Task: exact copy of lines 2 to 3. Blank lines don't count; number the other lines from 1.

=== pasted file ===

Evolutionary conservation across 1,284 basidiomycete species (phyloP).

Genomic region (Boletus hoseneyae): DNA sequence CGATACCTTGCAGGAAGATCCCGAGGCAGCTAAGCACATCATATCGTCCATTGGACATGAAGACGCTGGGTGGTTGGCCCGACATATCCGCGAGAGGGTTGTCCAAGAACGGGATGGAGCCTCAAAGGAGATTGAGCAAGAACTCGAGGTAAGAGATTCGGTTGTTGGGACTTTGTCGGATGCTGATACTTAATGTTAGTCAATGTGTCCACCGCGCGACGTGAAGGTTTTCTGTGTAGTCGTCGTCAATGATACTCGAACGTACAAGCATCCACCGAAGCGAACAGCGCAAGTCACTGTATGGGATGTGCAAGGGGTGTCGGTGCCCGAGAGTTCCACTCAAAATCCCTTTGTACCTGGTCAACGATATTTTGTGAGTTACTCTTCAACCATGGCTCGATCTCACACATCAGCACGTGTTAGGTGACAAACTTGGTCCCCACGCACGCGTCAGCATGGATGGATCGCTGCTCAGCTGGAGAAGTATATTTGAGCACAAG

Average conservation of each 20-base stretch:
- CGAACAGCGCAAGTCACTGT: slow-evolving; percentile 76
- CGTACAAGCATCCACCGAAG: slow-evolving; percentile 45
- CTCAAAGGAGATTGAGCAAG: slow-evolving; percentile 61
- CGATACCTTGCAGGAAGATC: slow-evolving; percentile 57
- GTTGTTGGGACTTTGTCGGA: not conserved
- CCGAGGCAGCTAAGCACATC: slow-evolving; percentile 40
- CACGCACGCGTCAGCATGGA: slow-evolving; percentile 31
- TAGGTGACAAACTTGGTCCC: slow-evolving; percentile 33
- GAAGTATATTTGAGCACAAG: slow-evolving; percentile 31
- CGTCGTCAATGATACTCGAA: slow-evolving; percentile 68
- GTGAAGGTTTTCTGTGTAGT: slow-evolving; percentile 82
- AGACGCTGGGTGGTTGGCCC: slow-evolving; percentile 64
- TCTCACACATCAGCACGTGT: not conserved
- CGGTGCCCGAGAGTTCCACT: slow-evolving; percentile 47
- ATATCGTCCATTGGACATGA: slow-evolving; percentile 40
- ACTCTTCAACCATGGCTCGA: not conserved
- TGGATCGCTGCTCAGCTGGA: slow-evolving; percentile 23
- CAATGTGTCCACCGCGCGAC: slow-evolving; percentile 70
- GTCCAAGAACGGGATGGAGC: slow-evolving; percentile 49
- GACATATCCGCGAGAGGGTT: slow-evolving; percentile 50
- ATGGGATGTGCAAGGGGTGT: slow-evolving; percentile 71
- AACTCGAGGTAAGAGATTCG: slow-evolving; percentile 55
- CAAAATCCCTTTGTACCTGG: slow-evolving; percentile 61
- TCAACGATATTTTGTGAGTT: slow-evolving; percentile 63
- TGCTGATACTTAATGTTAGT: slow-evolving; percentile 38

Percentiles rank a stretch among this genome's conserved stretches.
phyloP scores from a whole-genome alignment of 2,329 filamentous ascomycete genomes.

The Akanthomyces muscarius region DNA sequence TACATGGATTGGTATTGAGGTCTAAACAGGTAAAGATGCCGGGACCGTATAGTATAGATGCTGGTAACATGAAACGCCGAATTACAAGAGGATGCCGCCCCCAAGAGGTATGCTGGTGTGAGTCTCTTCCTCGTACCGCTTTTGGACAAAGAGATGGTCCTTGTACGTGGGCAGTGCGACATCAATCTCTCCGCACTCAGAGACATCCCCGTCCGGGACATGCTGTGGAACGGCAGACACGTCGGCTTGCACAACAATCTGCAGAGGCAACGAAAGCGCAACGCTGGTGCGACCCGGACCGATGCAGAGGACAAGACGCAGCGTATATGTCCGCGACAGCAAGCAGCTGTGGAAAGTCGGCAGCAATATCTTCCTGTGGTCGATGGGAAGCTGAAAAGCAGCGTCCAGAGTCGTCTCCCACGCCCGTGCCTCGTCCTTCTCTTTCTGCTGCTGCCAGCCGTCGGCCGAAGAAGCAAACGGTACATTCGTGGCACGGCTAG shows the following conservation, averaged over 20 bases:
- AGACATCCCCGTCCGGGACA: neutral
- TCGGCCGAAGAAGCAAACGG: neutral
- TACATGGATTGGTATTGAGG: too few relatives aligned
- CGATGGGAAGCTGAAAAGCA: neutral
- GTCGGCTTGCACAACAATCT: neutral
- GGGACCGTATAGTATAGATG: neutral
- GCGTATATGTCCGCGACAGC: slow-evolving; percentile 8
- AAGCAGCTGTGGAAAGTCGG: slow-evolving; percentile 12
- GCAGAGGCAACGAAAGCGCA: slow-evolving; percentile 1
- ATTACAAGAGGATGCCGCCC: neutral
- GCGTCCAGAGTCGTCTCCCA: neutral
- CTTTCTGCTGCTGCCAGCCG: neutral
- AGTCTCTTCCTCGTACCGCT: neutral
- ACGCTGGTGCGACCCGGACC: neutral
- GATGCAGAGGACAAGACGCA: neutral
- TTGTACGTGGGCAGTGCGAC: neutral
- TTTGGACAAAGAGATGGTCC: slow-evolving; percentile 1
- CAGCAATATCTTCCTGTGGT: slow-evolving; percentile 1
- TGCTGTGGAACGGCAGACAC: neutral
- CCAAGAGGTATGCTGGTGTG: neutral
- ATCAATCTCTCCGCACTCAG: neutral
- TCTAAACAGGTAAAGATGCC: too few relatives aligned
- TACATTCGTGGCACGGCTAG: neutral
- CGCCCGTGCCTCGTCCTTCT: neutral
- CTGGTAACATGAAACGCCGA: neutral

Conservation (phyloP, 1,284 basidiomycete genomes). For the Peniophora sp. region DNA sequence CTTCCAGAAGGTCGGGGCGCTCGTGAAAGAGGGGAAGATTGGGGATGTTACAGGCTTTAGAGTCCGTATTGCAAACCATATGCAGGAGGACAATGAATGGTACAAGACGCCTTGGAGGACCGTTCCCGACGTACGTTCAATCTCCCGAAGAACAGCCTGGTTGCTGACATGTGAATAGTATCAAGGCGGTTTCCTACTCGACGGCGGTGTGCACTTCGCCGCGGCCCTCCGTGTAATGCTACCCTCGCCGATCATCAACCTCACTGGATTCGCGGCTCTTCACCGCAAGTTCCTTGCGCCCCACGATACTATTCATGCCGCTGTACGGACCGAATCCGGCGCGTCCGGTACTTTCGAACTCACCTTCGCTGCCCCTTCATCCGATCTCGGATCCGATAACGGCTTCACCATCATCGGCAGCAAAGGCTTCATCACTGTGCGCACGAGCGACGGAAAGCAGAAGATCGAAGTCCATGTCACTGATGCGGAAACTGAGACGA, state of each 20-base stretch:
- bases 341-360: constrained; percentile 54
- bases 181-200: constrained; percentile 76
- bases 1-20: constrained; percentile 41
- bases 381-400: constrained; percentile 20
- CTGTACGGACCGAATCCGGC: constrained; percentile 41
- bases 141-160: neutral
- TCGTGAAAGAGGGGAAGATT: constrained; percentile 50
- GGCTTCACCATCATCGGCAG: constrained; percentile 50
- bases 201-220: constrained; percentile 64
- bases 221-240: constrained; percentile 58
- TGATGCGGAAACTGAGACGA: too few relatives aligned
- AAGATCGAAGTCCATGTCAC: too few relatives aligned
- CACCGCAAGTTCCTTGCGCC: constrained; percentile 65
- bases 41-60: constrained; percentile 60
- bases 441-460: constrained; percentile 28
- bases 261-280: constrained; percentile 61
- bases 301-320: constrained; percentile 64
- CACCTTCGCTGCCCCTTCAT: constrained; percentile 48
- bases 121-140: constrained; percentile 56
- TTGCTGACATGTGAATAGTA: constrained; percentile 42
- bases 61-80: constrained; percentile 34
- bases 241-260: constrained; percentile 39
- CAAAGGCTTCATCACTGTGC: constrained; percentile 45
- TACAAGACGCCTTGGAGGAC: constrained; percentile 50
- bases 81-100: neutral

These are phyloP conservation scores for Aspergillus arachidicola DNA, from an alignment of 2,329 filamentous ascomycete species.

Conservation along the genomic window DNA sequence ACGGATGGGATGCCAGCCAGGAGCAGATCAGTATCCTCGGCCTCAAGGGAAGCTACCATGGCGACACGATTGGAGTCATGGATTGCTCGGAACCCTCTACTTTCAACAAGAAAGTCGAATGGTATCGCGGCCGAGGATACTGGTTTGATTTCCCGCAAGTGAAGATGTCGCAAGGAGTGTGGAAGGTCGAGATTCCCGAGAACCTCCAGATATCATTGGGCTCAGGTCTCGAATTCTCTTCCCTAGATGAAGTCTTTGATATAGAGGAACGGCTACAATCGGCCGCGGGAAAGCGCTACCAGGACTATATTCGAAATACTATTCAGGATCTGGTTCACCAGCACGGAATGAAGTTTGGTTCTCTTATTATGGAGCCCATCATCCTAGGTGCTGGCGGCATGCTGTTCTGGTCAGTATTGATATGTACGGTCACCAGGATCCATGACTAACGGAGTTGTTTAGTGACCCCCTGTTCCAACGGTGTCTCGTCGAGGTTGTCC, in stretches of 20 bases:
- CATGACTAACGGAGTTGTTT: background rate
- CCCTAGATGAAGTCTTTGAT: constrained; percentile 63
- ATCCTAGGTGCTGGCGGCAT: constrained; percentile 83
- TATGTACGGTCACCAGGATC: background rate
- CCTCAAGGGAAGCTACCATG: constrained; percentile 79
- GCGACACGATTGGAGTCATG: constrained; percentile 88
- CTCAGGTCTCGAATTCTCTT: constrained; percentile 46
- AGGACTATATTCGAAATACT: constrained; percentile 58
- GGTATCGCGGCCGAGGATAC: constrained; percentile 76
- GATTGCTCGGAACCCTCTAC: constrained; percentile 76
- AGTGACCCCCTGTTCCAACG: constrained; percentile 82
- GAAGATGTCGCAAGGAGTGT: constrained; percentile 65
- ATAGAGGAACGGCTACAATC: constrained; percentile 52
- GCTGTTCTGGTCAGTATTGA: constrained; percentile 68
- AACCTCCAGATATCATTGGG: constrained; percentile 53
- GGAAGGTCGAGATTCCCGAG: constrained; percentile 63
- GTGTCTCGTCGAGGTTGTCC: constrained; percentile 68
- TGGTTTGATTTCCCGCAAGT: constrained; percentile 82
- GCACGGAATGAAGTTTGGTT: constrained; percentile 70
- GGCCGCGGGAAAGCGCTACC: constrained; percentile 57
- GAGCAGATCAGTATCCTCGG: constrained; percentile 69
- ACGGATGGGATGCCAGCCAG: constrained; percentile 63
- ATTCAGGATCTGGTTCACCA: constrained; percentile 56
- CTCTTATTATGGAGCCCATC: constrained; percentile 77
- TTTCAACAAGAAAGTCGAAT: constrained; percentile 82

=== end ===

Genomic region (Boletus hoseneyae): DNA sequence CGATACCTTGCAGGAAGATCCCGAGGCAGCTAAGCACATCATATCGTCCATTGGACATGAAGACGCTGGGTGGTTGGCCCGACATATCCGCGAGAGGGTTGTCCAAGAACGGGATGGAGCCTCAAAGGAGATTGAGCAAGAACTCGAGGTAAGAGATTCGGTTGTTGGGACTTTGTCGGATGCTGATACTTAATGTTAGTCAATGTGTCCACCGCGCGACGTGAAGGTTTTCTGTGTAGTCGTCGTCAATGATACTCGAACGTACAAGCATCCACCGAAGCGAACAGCGCAAGTCACTGTATGGGATGTGCAAGGGGTGTCGGTGCCCGAGAGTTCCACTCAAAATCCCTTTGTACCTGGTCAACGATATTTTGTGAGTTACTCTTCAACCATGGCTCGATCTCACACATCAGCACGTGTTAGGTGACAAACTTGGTCCCCACGCACGCGTCAGCATGGATGGATCGCTGCTCAGCTGGAGAAGTATATTTGAGCACAAG

Average conservation of each 20-base stretch: